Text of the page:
Driving up, we could see very little. About 20 feet ahead of us and behind us on the road, and almost nothing off to either side. At the top we were deep in a low cloud, and visibility came and went according to how the wind blew. It was beautiful, but not the kind of beauty that could be easily photographed.
It was like the tops of the mountains were islands, and the clouds and fog flowing around and between them were the ocean.
It was also bitterly cold, and the dampness ate into my bones. We had the heater in the car all of the way up to try to compensate.
Eventually we headed down the mountain and started on the drive home.
That is how we think of Gatlinburg,TN. That is how we think of the portion of road that starts in Pigeon Forge and goes straight through “downtown” Gatlinburg and into the main entrance of the Smoky Mountain National Park. Even during what you would think of as a slow time of year, it takes forever to drive because there is so much traffic, and there are so many stop signs, and there are so many pedestrians just wandering across the road whenever and where ever they feel like it. And there are so many tourist traps – Ripley’s Believe It Or Not “museums”, knife stores, candy stores, Tshirt stores, the Smokey Mountain Moonshine Distillery (which to our rather bitter disappointment was more of hillbilly-esque shopfront and less of a working distillery… as far as we could tell anyway) and more. Much more.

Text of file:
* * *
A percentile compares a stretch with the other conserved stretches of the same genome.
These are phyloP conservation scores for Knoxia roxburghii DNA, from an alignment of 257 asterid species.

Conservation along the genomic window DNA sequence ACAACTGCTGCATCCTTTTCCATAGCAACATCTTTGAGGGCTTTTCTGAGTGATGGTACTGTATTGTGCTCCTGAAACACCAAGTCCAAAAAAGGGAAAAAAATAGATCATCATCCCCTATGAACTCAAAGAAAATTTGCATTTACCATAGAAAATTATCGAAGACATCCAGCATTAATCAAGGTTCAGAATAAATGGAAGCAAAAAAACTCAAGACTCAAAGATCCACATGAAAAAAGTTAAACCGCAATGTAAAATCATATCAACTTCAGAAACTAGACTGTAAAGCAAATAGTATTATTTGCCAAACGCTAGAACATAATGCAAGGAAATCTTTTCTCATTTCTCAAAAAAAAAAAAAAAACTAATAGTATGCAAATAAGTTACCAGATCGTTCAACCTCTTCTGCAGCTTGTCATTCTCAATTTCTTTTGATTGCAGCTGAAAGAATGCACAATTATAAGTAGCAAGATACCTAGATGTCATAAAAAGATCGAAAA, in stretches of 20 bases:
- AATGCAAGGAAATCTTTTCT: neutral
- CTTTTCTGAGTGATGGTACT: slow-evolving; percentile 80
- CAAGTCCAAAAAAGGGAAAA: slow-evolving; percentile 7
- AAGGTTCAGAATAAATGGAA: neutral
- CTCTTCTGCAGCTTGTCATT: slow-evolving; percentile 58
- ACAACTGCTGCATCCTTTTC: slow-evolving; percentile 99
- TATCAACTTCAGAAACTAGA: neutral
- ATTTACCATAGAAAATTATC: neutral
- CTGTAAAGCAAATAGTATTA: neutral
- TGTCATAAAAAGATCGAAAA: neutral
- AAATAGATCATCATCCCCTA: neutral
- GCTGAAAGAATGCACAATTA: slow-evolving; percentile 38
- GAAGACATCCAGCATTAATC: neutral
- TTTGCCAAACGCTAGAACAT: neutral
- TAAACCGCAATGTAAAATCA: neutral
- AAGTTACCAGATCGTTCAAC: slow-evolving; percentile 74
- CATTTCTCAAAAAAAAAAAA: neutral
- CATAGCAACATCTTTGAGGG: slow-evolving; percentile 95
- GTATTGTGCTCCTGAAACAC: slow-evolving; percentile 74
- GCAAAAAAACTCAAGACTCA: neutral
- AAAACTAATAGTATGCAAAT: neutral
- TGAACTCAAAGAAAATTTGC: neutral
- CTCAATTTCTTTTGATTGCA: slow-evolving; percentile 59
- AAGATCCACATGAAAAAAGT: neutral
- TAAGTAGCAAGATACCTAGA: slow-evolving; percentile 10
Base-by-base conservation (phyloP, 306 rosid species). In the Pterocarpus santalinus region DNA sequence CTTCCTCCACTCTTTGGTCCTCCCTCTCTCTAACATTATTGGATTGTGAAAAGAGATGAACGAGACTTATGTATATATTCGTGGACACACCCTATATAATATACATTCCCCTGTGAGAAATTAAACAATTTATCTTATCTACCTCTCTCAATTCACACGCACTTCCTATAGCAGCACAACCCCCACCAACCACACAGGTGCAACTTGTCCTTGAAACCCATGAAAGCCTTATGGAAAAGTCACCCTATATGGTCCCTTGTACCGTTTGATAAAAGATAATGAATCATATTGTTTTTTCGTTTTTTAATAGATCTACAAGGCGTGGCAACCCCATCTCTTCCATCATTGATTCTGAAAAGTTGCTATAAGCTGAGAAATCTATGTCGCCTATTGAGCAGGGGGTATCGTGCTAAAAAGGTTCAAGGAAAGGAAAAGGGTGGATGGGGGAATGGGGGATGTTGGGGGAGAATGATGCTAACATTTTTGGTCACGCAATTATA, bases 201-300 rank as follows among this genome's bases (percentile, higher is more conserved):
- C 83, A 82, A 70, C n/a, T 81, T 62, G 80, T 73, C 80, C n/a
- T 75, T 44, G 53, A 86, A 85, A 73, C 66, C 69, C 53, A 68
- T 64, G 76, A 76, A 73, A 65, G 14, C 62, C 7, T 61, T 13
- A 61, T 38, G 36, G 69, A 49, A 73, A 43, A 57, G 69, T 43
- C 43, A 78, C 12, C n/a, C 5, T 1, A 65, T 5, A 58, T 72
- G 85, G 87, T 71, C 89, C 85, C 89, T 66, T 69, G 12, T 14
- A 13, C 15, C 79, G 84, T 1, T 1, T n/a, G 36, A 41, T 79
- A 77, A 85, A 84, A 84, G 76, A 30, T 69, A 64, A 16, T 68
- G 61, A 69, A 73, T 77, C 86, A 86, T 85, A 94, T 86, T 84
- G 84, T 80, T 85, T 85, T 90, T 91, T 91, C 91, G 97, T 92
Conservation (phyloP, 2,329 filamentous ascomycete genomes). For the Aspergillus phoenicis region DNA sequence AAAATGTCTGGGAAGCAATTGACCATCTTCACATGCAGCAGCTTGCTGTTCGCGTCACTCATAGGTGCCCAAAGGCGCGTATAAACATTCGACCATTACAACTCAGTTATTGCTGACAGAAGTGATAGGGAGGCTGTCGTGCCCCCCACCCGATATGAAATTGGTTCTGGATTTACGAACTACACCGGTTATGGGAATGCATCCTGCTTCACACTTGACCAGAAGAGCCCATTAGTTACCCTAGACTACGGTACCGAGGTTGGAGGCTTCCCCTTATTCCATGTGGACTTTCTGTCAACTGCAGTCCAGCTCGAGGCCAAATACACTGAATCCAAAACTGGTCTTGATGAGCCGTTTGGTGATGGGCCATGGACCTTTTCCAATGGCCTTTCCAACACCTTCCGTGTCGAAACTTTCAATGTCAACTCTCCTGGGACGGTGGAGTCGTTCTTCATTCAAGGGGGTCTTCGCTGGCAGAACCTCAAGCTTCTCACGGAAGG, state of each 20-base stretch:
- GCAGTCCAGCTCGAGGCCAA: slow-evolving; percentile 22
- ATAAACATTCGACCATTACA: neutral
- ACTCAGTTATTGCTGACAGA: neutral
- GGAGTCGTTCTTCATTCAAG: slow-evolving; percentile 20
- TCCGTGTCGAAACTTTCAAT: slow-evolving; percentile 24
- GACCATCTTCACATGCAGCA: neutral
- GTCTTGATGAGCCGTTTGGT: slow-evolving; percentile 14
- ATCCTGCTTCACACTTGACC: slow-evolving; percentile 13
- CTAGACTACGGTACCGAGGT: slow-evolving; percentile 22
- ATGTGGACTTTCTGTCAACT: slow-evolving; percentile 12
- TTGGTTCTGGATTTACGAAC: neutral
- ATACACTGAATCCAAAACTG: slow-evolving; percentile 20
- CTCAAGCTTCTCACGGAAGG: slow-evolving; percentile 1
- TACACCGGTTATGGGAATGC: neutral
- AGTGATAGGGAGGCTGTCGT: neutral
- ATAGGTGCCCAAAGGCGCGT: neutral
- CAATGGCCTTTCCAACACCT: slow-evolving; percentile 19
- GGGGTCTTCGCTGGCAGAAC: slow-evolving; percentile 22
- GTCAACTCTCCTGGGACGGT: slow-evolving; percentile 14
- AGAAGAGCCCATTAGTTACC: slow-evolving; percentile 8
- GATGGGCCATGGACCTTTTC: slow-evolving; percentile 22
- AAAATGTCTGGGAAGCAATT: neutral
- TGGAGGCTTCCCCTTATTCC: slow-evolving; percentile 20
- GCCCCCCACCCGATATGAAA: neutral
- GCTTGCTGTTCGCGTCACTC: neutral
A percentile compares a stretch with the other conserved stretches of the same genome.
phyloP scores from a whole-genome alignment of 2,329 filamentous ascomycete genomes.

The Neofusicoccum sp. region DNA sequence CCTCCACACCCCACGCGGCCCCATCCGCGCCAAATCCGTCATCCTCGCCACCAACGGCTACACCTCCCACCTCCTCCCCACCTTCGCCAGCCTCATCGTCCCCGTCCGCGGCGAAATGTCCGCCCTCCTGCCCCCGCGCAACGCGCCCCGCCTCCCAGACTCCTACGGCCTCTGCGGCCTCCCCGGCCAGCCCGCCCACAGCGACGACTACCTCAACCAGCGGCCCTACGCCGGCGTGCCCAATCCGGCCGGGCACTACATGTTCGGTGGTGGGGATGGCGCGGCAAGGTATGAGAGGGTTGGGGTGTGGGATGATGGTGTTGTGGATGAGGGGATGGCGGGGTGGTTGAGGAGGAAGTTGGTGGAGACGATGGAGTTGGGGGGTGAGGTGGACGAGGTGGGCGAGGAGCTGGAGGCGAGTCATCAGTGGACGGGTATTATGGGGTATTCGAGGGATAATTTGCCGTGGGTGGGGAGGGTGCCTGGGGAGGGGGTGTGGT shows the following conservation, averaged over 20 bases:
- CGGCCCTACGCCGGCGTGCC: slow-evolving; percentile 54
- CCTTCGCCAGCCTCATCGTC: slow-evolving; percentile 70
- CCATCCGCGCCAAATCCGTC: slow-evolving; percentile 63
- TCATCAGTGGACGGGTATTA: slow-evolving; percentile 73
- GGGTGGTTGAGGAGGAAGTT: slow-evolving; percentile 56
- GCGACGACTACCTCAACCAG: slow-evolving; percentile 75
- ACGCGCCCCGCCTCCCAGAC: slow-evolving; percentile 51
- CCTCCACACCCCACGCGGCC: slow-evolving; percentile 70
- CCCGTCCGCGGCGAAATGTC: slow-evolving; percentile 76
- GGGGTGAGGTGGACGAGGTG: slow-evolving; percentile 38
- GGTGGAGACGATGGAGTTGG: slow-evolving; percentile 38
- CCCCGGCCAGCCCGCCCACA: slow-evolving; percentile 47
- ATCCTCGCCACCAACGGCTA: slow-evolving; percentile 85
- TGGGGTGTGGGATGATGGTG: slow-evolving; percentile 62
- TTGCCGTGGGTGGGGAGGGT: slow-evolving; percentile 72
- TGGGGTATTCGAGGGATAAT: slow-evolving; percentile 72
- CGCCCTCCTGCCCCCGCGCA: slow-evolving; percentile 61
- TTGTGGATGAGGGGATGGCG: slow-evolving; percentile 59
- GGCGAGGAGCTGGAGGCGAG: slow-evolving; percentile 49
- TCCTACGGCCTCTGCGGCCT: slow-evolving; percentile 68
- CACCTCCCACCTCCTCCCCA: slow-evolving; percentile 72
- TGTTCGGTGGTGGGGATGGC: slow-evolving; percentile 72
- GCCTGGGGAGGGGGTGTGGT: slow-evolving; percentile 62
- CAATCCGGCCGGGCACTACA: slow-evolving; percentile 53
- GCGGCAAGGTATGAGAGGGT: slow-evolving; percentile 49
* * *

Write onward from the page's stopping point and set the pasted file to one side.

The traffic pretty much dropped down to nothing once you passed the sign welcoming you to the park. I am willing to bet that most of the people wandering the streets of Gatlinburg never actually made it further into the park then the ranger station, and those that did go further pretty much stayed within about 20 feet of the road at all times.
On our last evening there, just a day or so before Halloween, we took some time to wander around in Gatlinburg, just a little.
A candy store that had an almost century-old taffy-shaping machine that was still in active use drew us in. We ended up buying a bag of candy. To support the fabulous machine.
We also witnessed some interesting reverse trick-or-treating. There was a parade of people in costumes, in their (varying levels of) vintage mini coopers (which were also decorated for the holiday) who kept circling the downtown blocks, tossing handfuls of candy to the folks on the sidewalks. Man, I really wish that I had been able to get some photos of THAT.